What else could cause my brake lights to not come on? I read that if I couldnt shift out of park then it would be the brake light switch. I shift fine.
    • Ray
      10/5/2010 Ray
      Check the switch, bulbs, and wiring.
    • Bobby
      10/5/2010 Bobby
      Hmm not always the case some times the brake safety switch and the brake light switch can be seperate. But first thing first check the brake light bulbs, there is a chance they just happened to go out together. next if a new bulb does not work you'll need to test the socket for power if no power then I would check the brake light switch, even though someone said it has to lock up the shift also doesn't mean it is the case. Part of the switch can go bad or sometimes the vehicle has two seperate switches for each function. I wouldn't rule that out yet until after you test it
    • HouseCallAuto
      10/5/2010 HouseCallAuto
      brake light bulbs is likely
  • esmeralda
    esmeralda - 1996 Honda Accord - Brakes - 10/1/2010
    How can i remove the front disc off the base of the transmition shaft?
    0 answer
  • dtganiere
    • Pave Low
      9/28/2010 Pave Low
      I know you have done steps 1-4, just focus onwards since it has tecniques on how to remove it

      * Floor jack
      * Jack stand
      * Wheel chock
      * Turkey baster
      * DOT 3 brake fluid
      * 1/2-inch drive breaker bar
      * 1/2-inch drive metric socket set
      * 1/2-inch drive ratchet
      * Flathead screwdriver
      * Impact screwdriver with Phillips head bit
      * Hammer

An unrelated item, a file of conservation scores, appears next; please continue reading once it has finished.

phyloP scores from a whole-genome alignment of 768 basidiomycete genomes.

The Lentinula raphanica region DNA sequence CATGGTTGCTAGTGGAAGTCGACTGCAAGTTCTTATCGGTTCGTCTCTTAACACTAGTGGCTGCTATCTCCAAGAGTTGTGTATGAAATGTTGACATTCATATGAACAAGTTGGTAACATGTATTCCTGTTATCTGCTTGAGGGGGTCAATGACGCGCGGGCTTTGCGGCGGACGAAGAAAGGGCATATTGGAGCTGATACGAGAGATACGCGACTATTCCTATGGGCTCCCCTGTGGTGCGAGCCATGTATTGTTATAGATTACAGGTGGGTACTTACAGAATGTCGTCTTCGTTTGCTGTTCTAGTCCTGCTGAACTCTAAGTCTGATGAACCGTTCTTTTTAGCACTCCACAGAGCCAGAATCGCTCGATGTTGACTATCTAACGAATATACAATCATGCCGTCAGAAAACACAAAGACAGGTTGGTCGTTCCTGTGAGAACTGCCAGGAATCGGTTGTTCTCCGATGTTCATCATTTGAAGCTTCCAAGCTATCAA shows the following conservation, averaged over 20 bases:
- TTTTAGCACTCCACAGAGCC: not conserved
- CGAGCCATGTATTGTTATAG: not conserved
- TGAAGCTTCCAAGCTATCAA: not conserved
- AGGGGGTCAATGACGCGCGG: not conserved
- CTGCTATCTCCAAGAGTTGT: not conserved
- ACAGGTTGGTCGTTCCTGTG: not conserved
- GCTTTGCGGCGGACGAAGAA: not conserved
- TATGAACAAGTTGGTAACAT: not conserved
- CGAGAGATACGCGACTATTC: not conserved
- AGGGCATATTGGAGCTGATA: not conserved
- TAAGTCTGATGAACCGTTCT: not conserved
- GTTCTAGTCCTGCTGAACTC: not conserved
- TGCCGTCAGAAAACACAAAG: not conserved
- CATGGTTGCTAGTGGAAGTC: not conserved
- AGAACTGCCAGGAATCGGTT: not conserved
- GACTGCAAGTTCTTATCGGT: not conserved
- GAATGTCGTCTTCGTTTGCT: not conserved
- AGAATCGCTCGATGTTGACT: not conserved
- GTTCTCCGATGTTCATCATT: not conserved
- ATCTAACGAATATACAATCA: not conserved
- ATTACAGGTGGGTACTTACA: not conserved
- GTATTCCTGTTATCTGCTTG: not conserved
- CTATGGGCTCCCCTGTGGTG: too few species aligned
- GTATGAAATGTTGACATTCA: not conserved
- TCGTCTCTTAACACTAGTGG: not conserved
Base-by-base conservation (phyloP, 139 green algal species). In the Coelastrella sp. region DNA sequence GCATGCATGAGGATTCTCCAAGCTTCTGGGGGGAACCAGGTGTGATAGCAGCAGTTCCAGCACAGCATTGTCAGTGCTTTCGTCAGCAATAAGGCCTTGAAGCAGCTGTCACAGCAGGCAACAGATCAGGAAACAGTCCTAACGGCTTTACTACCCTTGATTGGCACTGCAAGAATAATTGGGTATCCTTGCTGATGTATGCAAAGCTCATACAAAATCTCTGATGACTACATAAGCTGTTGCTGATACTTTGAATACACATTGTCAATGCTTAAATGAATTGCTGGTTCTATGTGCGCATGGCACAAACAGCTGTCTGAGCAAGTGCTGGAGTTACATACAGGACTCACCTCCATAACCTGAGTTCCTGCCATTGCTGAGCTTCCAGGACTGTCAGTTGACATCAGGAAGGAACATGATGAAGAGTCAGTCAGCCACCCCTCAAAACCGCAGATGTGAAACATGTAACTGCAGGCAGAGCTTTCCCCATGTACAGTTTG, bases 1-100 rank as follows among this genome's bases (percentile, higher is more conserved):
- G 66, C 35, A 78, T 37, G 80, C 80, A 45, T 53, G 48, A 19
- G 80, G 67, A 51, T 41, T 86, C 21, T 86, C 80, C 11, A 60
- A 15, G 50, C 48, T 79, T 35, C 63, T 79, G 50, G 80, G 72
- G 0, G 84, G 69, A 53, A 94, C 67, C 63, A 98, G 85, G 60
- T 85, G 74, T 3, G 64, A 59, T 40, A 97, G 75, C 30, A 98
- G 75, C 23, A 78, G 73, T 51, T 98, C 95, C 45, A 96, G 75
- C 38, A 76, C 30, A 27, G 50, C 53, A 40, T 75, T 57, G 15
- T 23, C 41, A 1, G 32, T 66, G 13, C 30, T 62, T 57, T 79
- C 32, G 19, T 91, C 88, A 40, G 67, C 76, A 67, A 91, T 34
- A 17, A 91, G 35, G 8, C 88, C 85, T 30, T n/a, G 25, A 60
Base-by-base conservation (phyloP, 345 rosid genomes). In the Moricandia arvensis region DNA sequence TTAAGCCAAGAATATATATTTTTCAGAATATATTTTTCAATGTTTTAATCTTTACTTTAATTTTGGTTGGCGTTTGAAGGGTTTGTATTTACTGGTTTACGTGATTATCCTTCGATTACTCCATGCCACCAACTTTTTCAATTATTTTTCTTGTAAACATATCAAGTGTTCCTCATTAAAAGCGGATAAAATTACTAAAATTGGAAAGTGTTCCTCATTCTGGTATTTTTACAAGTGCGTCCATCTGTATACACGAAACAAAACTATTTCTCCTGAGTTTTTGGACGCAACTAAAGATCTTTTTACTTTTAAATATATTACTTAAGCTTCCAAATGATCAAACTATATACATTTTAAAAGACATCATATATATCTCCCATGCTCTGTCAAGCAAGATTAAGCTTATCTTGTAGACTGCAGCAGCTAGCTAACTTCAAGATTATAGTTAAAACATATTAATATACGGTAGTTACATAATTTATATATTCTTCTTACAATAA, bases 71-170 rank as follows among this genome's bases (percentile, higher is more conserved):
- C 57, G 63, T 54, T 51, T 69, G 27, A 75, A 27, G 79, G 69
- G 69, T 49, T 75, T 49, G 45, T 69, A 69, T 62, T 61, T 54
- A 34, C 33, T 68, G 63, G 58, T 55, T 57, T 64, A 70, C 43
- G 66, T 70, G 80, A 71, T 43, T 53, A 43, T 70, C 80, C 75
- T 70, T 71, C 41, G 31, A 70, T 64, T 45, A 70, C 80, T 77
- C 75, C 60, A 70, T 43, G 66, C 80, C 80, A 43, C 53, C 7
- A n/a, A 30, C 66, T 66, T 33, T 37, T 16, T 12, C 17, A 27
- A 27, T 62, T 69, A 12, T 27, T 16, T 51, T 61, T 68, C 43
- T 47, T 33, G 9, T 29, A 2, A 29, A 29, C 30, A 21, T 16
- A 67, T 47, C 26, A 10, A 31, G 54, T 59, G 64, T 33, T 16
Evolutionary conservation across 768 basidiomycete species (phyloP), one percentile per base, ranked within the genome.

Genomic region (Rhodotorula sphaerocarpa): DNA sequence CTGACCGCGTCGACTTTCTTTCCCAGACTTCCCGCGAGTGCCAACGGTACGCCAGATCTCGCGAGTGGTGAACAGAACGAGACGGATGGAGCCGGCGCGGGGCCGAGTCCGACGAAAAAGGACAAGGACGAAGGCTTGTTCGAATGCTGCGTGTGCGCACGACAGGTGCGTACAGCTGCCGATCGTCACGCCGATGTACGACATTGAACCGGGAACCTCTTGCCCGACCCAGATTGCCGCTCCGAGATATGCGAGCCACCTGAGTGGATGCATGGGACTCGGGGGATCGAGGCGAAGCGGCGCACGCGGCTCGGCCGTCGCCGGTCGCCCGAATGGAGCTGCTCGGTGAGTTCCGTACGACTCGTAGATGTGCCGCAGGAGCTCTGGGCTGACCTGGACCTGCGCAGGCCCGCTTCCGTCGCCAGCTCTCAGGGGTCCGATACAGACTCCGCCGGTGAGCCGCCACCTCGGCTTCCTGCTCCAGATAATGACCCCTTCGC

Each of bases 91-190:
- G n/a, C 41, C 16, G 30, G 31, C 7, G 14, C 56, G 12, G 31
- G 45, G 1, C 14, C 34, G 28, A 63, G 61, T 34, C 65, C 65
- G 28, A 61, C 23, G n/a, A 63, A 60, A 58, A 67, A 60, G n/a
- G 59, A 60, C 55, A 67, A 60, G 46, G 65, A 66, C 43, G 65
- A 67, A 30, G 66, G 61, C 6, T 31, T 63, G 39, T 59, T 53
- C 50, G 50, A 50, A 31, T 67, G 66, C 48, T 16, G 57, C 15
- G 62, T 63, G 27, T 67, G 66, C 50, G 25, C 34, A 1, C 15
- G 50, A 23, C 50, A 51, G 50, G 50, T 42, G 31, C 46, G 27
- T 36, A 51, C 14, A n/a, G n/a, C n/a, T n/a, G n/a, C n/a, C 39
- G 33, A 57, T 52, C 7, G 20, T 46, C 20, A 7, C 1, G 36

* Bungee cord
      * Lubricant spray
      * Brake clean spray
      * Large C-clamp
      * New rotors
      * 8-by-1.25 mm bolts (2)
      * Emery cloth or light grade sandpaper
      * Shop rags
      * 1/2-inch drive adjustable torque wrench
      Place a wheel chock behind one of the rear tires. Open the hood and remove the master cylinder cap and suck out 1/2 of the brake fluid from the reservoir using a turkey baster. Discard appropriately and replace the master cylinder cap.

      Break the lug nuts loose on the front tires using a breaker bar and a socket.

      Lift the left front quarter panel with the floor jack and place the jack stand under the front left frame rail of the CR-V. Remove the lug nuts and wheel.

      Remove the caliper guide bolts using a ratchet and a socket. Pry the caliper off of the rotor using a flathead screwdriver. Support the caliper to the chassis using bungee cord so it does not dangle from the brake hose. Compress the piston of the caliper inward using a C-clamp until the piston is bottomed out in the housing of the caliper, then remove the C-clamp.

      Remove the pads from the caliper anchor, but establish a relationship with the pads and their position in the anchor. If you're not replacing the pads with new pads, you'll need to replace them in the same position they were removed.

      Remove the caliper anchor bolts with the ratchet and a socket. Use the breaker bar to help you break them loose, then switch to the ratchet to speed things up.

      Remove the two retaining screws on the hub face of the rotor using the impact screwdriver with a Phillips head bit and and hammer. Strike the screwdriver in the reverse position on the head with the hammer to loosen the screws, then remove them.

      Spray lubricant spray into the other two smaller screw holes on the face hub of the rotor. Screw in the two 8-by-1.25 mm screws by hand until they bottom out on the flange of the hub. Using the ratchet and a socket, tighten each one screw two times, then switch to the next and alternate until the rotor breaks free from the hub.

      Clean the flange of the hub using an emery cloth or light grade sandpaper. Remove and rust or uneven areas caused by rust or corrosion. A hand-held rechargeable angled drill with a reconditioning disc and adapter would work nice, but most people don't have these available.